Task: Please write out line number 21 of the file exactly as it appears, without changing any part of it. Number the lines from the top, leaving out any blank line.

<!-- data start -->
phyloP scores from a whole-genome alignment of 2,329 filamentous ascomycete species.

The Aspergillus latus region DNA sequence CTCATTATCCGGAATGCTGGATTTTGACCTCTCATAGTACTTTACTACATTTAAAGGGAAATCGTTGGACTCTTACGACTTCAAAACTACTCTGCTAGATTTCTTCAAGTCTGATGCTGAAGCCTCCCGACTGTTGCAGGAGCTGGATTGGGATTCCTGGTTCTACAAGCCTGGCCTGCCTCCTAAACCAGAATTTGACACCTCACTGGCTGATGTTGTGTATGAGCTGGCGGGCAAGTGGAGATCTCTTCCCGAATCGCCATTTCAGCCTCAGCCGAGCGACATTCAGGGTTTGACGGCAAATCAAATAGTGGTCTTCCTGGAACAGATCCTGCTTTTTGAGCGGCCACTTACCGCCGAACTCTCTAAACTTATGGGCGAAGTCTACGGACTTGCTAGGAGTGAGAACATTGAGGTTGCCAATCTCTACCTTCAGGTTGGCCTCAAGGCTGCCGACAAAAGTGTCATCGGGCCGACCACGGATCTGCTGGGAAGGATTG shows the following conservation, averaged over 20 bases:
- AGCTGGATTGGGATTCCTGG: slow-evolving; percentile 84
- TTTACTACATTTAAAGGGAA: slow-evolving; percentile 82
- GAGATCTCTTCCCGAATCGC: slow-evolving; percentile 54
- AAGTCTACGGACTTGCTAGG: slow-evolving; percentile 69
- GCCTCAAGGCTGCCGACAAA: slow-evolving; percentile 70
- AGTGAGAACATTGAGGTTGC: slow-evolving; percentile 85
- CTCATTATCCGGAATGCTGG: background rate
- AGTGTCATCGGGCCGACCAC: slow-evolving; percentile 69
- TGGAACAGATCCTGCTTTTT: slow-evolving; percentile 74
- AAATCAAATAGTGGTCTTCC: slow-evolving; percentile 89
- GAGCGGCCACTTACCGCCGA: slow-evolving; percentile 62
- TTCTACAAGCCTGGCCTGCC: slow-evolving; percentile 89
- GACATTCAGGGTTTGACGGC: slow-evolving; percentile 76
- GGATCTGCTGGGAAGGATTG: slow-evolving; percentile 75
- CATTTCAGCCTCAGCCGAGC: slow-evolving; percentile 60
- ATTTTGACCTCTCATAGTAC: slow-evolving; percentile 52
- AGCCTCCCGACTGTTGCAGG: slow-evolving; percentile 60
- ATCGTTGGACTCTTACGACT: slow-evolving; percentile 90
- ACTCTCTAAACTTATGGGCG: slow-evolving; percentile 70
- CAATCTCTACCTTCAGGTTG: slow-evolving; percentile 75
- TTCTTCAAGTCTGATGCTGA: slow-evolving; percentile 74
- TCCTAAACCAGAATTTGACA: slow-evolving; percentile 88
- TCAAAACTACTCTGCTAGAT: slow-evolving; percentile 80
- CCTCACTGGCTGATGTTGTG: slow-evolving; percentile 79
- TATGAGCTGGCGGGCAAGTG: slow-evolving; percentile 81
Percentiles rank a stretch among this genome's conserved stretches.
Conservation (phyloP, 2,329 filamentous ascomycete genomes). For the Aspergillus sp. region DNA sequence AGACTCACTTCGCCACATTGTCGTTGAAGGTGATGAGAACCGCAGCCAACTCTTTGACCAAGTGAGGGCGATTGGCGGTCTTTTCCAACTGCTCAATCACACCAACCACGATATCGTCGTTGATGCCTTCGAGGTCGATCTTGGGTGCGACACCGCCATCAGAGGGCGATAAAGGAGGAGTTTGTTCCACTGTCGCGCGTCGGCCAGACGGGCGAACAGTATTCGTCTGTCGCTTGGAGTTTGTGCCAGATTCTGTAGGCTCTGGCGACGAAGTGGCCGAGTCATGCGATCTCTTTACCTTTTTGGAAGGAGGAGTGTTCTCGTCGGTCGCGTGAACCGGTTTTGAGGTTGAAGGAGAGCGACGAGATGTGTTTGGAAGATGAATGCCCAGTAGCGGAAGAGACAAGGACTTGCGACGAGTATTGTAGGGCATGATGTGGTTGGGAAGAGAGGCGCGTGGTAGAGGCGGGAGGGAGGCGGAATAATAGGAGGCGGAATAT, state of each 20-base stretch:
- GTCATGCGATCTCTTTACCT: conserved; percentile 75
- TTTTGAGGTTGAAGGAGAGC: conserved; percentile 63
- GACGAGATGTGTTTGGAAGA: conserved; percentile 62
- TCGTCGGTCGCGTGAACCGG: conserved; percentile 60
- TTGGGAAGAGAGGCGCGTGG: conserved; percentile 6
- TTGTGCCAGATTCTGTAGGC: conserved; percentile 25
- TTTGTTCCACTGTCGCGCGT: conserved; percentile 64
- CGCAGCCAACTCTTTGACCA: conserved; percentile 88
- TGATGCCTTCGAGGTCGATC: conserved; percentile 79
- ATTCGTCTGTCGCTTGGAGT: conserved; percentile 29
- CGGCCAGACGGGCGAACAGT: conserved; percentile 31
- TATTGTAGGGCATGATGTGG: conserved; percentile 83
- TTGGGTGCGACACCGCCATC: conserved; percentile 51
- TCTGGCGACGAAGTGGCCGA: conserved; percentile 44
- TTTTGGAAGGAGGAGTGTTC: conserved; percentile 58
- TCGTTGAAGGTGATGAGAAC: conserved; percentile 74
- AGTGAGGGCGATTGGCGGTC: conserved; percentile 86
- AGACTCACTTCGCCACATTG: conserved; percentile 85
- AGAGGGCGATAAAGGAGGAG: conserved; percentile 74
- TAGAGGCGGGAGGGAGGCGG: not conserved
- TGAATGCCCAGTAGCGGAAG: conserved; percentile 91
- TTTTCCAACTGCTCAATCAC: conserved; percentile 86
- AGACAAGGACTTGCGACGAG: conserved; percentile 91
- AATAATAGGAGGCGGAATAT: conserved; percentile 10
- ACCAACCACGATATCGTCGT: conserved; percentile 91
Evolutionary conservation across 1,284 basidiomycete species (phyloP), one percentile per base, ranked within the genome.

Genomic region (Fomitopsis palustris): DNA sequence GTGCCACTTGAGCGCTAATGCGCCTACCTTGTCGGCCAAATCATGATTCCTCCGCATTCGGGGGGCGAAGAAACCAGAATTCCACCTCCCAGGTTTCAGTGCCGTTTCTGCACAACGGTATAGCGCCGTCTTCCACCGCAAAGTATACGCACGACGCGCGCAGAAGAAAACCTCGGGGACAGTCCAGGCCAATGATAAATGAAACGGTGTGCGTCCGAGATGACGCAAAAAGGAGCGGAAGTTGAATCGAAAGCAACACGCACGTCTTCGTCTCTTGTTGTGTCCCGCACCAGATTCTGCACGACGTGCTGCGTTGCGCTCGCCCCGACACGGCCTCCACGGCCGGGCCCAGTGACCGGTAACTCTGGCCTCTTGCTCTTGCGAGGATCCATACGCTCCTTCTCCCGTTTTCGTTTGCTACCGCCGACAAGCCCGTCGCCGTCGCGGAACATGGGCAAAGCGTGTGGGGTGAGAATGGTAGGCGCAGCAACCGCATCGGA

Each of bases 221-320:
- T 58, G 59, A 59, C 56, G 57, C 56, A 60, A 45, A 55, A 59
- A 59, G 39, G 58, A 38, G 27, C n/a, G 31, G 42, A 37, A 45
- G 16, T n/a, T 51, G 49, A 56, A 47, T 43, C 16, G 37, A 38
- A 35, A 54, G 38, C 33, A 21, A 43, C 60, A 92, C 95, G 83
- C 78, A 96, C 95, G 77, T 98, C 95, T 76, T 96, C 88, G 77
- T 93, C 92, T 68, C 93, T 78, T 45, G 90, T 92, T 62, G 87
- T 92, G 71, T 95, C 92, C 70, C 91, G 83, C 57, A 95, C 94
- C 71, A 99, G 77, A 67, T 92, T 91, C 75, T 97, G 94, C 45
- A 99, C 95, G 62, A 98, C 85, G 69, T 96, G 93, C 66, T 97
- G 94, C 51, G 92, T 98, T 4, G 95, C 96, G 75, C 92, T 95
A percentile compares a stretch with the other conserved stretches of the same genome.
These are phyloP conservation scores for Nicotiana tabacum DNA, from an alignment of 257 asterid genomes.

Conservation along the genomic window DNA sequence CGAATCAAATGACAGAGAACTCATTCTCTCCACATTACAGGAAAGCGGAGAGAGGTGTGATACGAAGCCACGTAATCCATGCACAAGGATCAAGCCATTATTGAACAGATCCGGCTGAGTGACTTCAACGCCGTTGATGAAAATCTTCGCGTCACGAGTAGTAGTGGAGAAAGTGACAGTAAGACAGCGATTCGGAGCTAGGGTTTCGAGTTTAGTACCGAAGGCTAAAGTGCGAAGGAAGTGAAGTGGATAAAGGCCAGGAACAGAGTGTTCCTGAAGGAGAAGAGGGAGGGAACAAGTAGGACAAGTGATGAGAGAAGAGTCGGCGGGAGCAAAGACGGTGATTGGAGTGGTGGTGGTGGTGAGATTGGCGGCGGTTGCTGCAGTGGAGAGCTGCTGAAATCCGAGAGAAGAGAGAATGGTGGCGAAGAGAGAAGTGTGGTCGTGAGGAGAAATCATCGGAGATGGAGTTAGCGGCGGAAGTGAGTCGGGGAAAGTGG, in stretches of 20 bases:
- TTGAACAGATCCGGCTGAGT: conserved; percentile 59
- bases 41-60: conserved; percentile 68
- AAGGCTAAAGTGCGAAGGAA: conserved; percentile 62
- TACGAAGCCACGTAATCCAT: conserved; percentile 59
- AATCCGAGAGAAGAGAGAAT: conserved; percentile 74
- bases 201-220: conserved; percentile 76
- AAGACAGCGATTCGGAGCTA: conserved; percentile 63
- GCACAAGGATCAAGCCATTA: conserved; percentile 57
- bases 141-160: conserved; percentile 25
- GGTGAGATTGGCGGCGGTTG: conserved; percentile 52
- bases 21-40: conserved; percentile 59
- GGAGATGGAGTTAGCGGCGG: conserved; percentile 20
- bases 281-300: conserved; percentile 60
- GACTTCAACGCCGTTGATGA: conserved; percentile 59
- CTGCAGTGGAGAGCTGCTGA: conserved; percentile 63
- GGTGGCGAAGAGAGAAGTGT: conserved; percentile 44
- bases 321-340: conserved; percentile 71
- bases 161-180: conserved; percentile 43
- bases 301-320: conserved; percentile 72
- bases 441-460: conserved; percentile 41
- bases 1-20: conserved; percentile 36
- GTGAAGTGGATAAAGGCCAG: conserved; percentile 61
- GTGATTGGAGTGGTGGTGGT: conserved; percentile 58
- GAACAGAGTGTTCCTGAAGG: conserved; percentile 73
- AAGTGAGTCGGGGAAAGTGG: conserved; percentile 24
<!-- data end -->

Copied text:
- ACTCTCTAAACTTATGGGCG: slow-evolving; percentile 70